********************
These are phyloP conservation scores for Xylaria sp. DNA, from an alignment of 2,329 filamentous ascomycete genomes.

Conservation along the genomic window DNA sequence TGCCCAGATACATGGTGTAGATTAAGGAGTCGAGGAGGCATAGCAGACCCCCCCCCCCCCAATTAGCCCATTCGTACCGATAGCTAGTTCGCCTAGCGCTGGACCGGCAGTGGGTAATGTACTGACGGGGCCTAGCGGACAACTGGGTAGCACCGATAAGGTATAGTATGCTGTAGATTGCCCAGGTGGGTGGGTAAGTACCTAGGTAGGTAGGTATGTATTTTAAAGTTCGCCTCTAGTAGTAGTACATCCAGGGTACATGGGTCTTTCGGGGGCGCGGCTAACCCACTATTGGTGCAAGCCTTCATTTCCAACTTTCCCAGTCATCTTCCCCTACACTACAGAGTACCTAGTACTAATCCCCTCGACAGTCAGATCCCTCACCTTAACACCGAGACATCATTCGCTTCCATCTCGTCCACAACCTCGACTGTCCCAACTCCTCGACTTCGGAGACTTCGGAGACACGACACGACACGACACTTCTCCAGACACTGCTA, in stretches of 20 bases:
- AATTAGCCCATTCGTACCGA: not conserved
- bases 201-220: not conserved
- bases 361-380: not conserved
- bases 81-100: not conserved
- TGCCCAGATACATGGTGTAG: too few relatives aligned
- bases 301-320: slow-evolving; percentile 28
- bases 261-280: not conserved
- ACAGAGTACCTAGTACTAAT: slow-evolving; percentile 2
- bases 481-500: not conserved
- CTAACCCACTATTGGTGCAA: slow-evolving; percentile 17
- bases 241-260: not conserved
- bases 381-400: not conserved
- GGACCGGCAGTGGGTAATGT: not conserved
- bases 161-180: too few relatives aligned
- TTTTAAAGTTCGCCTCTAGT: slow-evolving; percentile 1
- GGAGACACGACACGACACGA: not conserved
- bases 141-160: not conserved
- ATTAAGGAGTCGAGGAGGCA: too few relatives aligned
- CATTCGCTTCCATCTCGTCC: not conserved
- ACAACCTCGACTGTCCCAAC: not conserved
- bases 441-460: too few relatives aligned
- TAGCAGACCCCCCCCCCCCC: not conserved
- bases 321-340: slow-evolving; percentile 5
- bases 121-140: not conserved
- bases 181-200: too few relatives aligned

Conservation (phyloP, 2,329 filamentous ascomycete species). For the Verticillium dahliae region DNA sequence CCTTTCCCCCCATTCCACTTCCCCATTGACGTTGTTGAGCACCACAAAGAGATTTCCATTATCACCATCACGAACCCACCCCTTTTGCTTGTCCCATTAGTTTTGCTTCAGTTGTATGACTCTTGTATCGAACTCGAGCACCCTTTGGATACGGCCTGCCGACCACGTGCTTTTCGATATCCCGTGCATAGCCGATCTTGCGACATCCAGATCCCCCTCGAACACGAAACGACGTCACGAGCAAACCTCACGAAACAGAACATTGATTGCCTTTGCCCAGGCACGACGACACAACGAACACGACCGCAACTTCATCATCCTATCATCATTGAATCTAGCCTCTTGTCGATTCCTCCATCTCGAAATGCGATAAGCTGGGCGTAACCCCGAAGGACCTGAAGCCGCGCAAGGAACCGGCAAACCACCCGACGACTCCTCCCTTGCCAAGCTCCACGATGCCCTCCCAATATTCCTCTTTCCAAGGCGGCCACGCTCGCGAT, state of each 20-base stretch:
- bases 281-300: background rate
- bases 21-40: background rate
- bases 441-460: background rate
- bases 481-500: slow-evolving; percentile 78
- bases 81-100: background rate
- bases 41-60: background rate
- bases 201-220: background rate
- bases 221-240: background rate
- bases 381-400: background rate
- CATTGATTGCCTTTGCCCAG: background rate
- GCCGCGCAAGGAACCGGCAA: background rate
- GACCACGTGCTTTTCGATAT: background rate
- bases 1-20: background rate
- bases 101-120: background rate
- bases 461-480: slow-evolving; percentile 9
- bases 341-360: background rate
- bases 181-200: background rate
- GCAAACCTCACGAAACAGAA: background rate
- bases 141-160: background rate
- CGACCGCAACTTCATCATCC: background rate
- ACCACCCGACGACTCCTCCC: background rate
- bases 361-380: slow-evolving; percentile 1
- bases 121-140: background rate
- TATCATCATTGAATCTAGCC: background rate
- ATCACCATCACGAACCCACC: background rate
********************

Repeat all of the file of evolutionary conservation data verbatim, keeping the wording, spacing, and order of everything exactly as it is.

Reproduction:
These are phyloP conservation scores for Xylaria sp. DNA, from an alignment of 2,329 filamentous ascomycete genomes.

Conservation along the genomic window DNA sequence TGCCCAGATACATGGTGTAGATTAAGGAGTCGAGGAGGCATAGCAGACCCCCCCCCCCCCAATTAGCCCATTCGTACCGATAGCTAGTTCGCCTAGCGCTGGACCGGCAGTGGGTAATGTACTGACGGGGCCTAGCGGACAACTGGGTAGCACCGATAAGGTATAGTATGCTGTAGATTGCCCAGGTGGGTGGGTAAGTACCTAGGTAGGTAGGTATGTATTTTAAAGTTCGCCTCTAGTAGTAGTACATCCAGGGTACATGGGTCTTTCGGGGGCGCGGCTAACCCACTATTGGTGCAAGCCTTCATTTCCAACTTTCCCAGTCATCTTCCCCTACACTACAGAGTACCTAGTACTAATCCCCTCGACAGTCAGATCCCTCACCTTAACACCGAGACATCATTCGCTTCCATCTCGTCCACAACCTCGACTGTCCCAACTCCTCGACTTCGGAGACTTCGGAGACACGACACGACACGACACTTCTCCAGACACTGCTA, in stretches of 20 bases:
- AATTAGCCCATTCGTACCGA: not conserved
- bases 201-220: not conserved
- bases 361-380: not conserved
- bases 81-100: not conserved
- TGCCCAGATACATGGTGTAG: too few relatives aligned
- bases 301-320: slow-evolving; percentile 28
- bases 261-280: not conserved
- ACAGAGTACCTAGTACTAAT: slow-evolving; percentile 2
- bases 481-500: not conserved
- CTAACCCACTATTGGTGCAA: slow-evolving; percentile 17
- bases 241-260: not conserved
- bases 381-400: not conserved
- GGACCGGCAGTGGGTAATGT: not conserved
- bases 161-180: too few relatives aligned
- TTTTAAAGTTCGCCTCTAGT: slow-evolving; percentile 1
- GGAGACACGACACGACACGA: not conserved
- bases 141-160: not conserved
- ATTAAGGAGTCGAGGAGGCA: too few relatives aligned
- CATTCGCTTCCATCTCGTCC: not conserved
- ACAACCTCGACTGTCCCAAC: not conserved
- bases 441-460: too few relatives aligned
- TAGCAGACCCCCCCCCCCCC: not conserved
- bases 321-340: slow-evolving; percentile 5
- bases 121-140: not conserved
- bases 181-200: too few relatives aligned

Conservation (phyloP, 2,329 filamentous ascomycete species). For the Verticillium dahliae region DNA sequence CCTTTCCCCCCATTCCACTTCCCCATTGACGTTGTTGAGCACCACAAAGAGATTTCCATTATCACCATCACGAACCCACCCCTTTTGCTTGTCCCATTAGTTTTGCTTCAGTTGTATGACTCTTGTATCGAACTCGAGCACCCTTTGGATACGGCCTGCCGACCACGTGCTTTTCGATATCCCGTGCATAGCCGATCTTGCGACATCCAGATCCCCCTCGAACACGAAACGACGTCACGAGCAAACCTCACGAAACAGAACATTGATTGCCTTTGCCCAGGCACGACGACACAACGAACACGACCGCAACTTCATCATCCTATCATCATTGAATCTAGCCTCTTGTCGATTCCTCCATCTCGAAATGCGATAAGCTGGGCGTAACCCCGAAGGACCTGAAGCCGCGCAAGGAACCGGCAAACCACCCGACGACTCCTCCCTTGCCAAGCTCCACGATGCCCTCCCAATATTCCTCTTTCCAAGGCGGCCACGCTCGCGAT, state of each 20-base stretch:
- bases 281-300: background rate
- bases 21-40: background rate
- bases 441-460: background rate
- bases 481-500: slow-evolving; percentile 78
- bases 81-100: background rate
- bases 41-60: background rate
- bases 201-220: background rate
- bases 221-240: background rate
- bases 381-400: background rate
- CATTGATTGCCTTTGCCCAG: background rate
- GCCGCGCAAGGAACCGGCAA: background rate
- GACCACGTGCTTTTCGATAT: background rate
- bases 1-20: background rate
- bases 101-120: background rate
- bases 461-480: slow-evolving; percentile 9
- bases 341-360: background rate
- bases 181-200: background rate
- GCAAACCTCACGAAACAGAA: background rate
- bases 141-160: background rate
- CGACCGCAACTTCATCATCC: background rate
- ACCACCCGACGACTCCTCCC: background rate
- bases 361-380: slow-evolving; percentile 1
- bases 121-140: background rate
- TATCATCATTGAATCTAGCC: background rate
- ATCACCATCACGAACCCACC: background rate